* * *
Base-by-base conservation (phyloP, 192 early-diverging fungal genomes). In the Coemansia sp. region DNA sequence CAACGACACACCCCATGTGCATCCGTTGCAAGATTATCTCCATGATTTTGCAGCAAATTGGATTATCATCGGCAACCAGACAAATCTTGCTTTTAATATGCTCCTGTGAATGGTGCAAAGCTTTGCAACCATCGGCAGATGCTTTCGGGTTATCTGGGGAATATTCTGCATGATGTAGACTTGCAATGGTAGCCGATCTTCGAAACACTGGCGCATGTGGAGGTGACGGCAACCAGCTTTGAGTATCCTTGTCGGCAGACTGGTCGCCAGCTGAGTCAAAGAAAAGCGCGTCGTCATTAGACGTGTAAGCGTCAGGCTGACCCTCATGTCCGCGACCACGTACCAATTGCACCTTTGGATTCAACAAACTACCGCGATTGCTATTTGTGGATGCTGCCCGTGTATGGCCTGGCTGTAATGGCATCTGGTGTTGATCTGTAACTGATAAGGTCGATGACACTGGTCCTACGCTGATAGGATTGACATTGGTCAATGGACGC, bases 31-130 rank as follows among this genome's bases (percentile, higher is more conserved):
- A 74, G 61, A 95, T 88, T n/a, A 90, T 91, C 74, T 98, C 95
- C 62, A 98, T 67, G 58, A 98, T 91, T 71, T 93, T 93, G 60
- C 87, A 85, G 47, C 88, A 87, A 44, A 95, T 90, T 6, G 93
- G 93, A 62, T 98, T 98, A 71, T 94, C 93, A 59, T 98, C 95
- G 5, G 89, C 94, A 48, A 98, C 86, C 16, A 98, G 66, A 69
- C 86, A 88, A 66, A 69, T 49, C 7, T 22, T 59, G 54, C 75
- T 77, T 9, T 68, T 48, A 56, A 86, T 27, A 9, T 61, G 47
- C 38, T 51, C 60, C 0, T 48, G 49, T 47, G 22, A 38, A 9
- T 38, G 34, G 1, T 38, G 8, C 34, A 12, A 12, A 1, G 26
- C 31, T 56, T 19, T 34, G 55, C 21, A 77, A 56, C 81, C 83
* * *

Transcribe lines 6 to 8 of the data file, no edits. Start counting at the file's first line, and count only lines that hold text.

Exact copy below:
- G 5, G 89, C 94, A 48, A 98, C 86, C 16, A 98, G 66, A 69
- C 86, A 88, A 66, A 69, T 49, C 7, T 22, T 59, G 54, C 75
- T 77, T 9, T 68, T 48, A 56, A 86, T 27, A 9, T 61, G 47